Caught in the Web

Missing A Green Thumb?

by Laura Emery, Field Editor

 

Not everyone is born with a “green thumb” – the innate ability to garden and make all things green grow gloriously.

For those who have not yet discovered the beauty of gardening, starting from scratch can be a confusing and frustrating experience.

What’s the difference between annual and perennial plants? Is it possible to “go green” in your garden? What should you plant, what can you plant, and when should you plant?

From bracts, biennials, and buds to germinating, girdling, and grafting – getting started in gardening can quickly become overwhelming.

So, if you’re missing your green thumb, do not fear — for the World Wide Web is here.

Digging up The Basics

www.hgtv.com

You can enjoy gardening success your very first year with the expert tips and tricks provided on HGTV.com’s gardening section. With a huge variety of gardening articles, this Web site will help guide you through common gardening tasks with ease – while also providing shopping tips, advice from experienced gardeners, and other valuable information. This isn’t just a valuable resource for beginning gardeners; there’s something for every level of expertise on this Web site. You can learn more about getting to know your landscape, common plant name misconceptions, hydroponics and other soil-less gardening, raiding rodents, gardening with kids, and more.

The Garden Helper

www.thegardenhelper.com

This is where you learn the basics; the most common terms and expressions used in the gardening world are covered in the Gardening Encyclopedia & Glossary. This Web site also covers the basics of starting and caring for your first garden, from the first turn of the soil to the first harvest of your flowers or food. If you are a novice gardener, start your visit here for step-by-step instructions for creating and nurturing a beautiful garden or for dealing with pests and problems in the garden.

Organic Gardening

www.organicgardening.com

This Web site is exclusively about organic gardening. Organic gardening, for those who might not know, is gardening that does not involve the use of synthetic fertilizers or pesticides. This Web site covers such topics as composting, building healthy soil, controlling insects without pesticides, and controlling weeds the organic way. This Web site also covers other ways that first-time gardeners, and expert gardeners alike, can make earth-friendly choices while gardening.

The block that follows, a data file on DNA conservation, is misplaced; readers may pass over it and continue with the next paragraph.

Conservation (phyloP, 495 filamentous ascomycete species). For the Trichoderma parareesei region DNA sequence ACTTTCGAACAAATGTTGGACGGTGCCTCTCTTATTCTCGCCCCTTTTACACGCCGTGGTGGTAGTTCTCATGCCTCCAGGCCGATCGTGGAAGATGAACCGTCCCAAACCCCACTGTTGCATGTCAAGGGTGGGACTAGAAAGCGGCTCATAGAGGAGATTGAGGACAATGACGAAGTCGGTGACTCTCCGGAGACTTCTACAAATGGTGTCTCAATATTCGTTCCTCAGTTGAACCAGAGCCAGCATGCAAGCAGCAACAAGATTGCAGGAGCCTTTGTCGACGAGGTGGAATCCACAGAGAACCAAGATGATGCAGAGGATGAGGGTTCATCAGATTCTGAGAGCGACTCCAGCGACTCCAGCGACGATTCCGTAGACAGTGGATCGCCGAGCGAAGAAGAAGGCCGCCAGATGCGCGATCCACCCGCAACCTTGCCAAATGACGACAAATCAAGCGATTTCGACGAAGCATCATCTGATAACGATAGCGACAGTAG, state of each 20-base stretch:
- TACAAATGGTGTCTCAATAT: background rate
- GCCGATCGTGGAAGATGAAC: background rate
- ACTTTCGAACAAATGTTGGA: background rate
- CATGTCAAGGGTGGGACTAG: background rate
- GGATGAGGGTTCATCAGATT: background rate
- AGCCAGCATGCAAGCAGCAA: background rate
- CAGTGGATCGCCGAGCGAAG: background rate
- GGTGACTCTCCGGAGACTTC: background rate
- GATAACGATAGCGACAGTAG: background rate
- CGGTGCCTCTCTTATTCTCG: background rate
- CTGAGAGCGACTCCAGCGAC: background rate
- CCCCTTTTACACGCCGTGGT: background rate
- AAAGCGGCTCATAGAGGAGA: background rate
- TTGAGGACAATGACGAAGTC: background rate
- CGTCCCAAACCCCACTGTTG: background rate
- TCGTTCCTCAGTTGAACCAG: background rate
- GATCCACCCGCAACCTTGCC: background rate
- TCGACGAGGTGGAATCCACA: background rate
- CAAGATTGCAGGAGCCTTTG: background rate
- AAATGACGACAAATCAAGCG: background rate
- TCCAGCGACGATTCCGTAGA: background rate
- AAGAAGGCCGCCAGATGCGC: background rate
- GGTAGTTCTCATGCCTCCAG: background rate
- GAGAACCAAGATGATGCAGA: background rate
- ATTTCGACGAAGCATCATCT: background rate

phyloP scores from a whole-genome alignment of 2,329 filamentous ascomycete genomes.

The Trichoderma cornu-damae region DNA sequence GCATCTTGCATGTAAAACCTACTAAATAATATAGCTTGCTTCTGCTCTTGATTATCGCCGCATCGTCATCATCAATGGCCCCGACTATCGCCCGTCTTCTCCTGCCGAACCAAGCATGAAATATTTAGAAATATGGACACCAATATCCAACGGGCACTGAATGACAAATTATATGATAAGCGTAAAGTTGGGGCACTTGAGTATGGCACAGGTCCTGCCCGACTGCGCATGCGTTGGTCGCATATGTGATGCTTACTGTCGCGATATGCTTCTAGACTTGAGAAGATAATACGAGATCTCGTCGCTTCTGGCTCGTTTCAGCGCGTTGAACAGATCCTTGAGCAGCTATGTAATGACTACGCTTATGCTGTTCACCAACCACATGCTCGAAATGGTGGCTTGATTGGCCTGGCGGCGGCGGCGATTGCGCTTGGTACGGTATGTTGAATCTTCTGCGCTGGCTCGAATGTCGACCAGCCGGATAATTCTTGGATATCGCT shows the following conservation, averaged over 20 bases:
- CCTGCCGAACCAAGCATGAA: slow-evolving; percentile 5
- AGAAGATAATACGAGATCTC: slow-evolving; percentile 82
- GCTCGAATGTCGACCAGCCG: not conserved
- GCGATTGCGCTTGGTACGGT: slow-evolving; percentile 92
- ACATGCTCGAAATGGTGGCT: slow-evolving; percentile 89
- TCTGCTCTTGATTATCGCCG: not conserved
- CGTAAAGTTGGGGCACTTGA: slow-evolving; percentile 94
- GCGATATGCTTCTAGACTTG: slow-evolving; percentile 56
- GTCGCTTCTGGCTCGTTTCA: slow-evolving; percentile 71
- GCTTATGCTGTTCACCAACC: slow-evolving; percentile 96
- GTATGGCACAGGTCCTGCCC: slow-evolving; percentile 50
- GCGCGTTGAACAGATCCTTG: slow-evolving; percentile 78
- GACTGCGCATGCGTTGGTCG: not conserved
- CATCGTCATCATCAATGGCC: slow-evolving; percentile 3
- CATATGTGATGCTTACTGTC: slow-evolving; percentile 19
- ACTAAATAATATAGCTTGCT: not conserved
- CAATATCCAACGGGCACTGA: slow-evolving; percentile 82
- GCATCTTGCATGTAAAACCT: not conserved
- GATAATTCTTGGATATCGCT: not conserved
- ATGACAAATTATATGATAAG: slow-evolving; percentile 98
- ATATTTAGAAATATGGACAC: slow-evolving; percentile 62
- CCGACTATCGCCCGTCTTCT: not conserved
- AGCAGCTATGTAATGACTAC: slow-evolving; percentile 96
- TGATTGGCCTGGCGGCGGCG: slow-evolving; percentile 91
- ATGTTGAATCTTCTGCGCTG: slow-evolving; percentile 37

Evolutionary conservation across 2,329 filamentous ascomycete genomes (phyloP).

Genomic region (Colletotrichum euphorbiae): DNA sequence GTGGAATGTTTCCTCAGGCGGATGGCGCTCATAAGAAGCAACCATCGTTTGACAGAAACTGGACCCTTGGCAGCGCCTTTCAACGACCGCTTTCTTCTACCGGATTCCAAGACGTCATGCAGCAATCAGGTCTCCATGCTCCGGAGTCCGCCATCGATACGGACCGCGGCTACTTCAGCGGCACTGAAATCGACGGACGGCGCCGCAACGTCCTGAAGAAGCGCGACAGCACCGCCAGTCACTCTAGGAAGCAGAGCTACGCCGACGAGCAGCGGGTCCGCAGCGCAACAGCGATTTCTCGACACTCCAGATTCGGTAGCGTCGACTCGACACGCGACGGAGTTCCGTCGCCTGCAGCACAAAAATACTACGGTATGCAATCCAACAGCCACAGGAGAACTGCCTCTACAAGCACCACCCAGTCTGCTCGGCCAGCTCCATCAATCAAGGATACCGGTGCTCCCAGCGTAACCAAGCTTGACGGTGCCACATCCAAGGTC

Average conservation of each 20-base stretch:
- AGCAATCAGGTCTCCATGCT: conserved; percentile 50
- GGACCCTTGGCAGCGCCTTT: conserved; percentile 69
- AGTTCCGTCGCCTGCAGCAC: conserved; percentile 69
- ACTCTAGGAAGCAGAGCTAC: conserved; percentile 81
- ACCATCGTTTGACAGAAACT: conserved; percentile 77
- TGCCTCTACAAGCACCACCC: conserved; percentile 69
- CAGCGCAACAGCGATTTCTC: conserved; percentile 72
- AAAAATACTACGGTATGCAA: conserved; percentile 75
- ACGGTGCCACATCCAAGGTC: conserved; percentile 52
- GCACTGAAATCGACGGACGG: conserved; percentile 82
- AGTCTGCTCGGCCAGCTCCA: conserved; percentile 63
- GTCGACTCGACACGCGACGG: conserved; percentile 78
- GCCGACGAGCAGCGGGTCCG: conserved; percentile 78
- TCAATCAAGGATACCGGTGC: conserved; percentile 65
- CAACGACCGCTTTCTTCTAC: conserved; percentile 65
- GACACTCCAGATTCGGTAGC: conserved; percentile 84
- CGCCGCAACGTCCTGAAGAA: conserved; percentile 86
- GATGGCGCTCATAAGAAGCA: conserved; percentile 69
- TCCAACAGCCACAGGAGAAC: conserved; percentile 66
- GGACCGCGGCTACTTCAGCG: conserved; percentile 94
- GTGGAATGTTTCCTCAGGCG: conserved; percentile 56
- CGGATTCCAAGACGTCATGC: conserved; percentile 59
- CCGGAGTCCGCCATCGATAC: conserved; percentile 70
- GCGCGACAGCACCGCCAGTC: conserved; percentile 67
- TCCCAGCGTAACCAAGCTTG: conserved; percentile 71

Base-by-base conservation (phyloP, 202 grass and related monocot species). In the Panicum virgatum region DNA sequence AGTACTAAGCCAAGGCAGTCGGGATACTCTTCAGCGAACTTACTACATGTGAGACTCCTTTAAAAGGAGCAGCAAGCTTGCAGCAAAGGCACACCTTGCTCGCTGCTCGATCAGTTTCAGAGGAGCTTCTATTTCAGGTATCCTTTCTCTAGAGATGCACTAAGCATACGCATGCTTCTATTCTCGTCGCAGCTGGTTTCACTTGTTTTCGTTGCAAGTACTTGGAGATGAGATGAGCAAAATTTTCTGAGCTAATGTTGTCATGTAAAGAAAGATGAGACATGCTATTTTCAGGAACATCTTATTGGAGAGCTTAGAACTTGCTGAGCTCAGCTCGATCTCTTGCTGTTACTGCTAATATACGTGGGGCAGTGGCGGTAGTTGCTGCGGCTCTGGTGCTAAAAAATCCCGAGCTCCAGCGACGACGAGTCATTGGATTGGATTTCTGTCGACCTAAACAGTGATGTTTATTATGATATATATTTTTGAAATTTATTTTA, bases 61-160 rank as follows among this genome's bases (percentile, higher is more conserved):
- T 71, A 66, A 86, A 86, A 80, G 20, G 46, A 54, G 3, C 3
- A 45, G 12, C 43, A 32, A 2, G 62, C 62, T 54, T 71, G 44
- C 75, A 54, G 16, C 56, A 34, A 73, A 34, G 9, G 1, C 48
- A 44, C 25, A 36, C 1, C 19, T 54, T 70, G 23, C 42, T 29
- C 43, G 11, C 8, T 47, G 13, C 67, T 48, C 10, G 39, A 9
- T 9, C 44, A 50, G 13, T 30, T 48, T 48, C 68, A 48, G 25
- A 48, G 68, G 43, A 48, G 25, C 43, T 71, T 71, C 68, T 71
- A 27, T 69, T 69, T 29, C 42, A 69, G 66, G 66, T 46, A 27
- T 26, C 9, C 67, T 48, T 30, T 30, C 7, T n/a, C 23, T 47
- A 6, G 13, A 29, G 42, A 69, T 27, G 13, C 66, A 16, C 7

Hydroponics:Soil-Less Gardening

www.hydroponics.net

This Web site covers all things hydroponic — the art of gardening without soil. The concept of hydroponics has been around for thousands of years. The Hanging Gardens of Babylon and The Floating Gardens of China are two of the earliest examples of hydroponics. Scientists started experimenting with soil-less gardening around 1950. Since then other countries, such as Holland , Germany , and Australia , have used hydroponics for crop production with amazing results. This Web site not only reviews the history of this interesting gardening concept, but also covers the basics of building your own system, growing media, various techniques that can be used, the benefits of hydroponics, and more.

The Tasteful Gardener:Vegetable Gardening

www.gardeningknowhow.com

For gardeners who want to enjoy the vegetables of their labor, this is a great Web site to visit. Here, you can read articles on topics such as starting a vegetable garden, a beginner’s lesson in Xeriscaping, understanding seasonal vegetables, and other subjects. There are more than 50 valuable topics covered on this informative Web site.

Herb Gardening For Everyone

www.backyardgardener.com

If you enjoy cooking and have always wanted to grow your own herb garden filled with aromatic parsley, sage, rosemary, and thyme – this is the perfect Web site for you. There are few things better tasting than foods seasoned with herbs grown in your own backyard. Herbs are great for beginners because they require very little soil and fertilization maintenance. Also, pests and diseases are not usually problems for herbs. This Web site will show you how to plant herbs in a container, a garden or into landscape fabric.

http://herbgardening.com

At HerbGardening.com, you'll find a wealth of information on how to grow fresh kitchen and medicinal herbs in your backyard, on your balcony, deck or patio, even indoors.

Plant Exchanges

www.gardenweb.com

The GardenWeb Forums comprise the largest community of gardeners on the Internet. Whether you're a new gardener or an old master, here you will find like-minded people and friendly discussions. You will also find a number of seed- and plant-exchange forums. This is a place where users can offer seeds for trade and make requests for seeds they are seeking. This is not a forum for selling items; it’s about sharing your seeds and plants with others.

 

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